Women of the Revolution


Revolutionary War Image

Yes … there were women in battle during the American Revolution. Some were wives, some were mothers, some were hangers on. The women pictured here are reenacting seamstresses employed in mending or sewing during the sultry New Jersey summer of 1778, at the Battle of Monmouth. It was here on the 27th of June, that one of the Molly Pitchers became famous for joining the fight when her husband was shot while manning a cannon.

Betty Jackson, the mother of future president Andrew Jackson joined the war as a nurse, after two of her sons became infected with smallpox while imprisoned by the British. (See Andrew Jackson in Lafayette Square. )

Learn More: The American Revolution

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The image, Spinsters, is subject to copyright by Mark K_NJ. It is posted here with permission via the Flickr API by barneykin, administrator of “The Revolution flickred” pool.

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One Response to Women of the Revolution

  1. Susan says:

    More great blogging about something with which I have become strangely obsessed of late. I just came from your Molly Pitcher page, and read all of the comments with great interest. Some of these young folk today….honestly! But…spare the rod, spoil the child, eh? :-)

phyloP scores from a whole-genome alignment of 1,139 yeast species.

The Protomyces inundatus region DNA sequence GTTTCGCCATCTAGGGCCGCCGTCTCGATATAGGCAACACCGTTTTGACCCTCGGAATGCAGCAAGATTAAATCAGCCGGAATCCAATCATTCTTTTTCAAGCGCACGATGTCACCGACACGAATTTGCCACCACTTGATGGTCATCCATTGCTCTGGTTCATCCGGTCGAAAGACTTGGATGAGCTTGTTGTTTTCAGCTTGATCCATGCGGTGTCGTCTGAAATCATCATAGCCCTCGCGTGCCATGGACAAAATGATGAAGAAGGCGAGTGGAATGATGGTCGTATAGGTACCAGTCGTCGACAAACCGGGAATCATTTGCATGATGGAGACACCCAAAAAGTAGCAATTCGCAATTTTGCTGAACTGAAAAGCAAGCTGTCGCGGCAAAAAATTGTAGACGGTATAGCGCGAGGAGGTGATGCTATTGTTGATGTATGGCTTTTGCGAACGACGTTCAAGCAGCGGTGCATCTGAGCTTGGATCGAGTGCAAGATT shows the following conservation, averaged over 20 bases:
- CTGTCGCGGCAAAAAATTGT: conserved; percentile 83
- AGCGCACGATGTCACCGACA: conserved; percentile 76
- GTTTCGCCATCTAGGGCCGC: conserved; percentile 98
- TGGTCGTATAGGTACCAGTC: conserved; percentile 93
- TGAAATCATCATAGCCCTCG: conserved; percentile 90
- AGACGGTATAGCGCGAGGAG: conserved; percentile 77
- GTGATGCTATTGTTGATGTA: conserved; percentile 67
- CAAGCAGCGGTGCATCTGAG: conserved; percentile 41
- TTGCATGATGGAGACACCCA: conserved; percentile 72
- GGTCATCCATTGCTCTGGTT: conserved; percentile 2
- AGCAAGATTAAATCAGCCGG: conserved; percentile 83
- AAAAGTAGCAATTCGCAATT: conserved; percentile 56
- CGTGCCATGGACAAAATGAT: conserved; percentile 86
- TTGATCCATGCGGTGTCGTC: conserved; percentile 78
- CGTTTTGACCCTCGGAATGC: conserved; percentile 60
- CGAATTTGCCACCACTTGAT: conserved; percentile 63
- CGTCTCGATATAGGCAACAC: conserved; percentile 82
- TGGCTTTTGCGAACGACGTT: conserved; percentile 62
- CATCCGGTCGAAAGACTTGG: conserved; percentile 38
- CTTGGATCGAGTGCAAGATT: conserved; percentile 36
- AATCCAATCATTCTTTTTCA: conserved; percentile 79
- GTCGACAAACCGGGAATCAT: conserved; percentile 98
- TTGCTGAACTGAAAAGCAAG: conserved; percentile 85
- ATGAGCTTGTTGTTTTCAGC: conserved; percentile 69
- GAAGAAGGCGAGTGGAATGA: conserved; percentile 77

I really appreciate your attention to this very important part of our history, that we just kind of gloss over, or forget about, I guess. I would love to see a “Molly Pitcher Society” started, to capture that spirit of the American WOMEN who served along side their husbands, fathers, brothers, etc…they stepped up and did what was necessary to help defend their homeland…we need that today! This country is under attack from our enemies, both foreign AND domestic, and we cannot sit back and let “somebody else” defend this country. (I was a member of the Paul Revere Society several years back–I guess I feel the need to have the distaff side represented!)

    Anyway, thanks for your great blog! Keep up the good work. From A “Fellow Daughter” in CA

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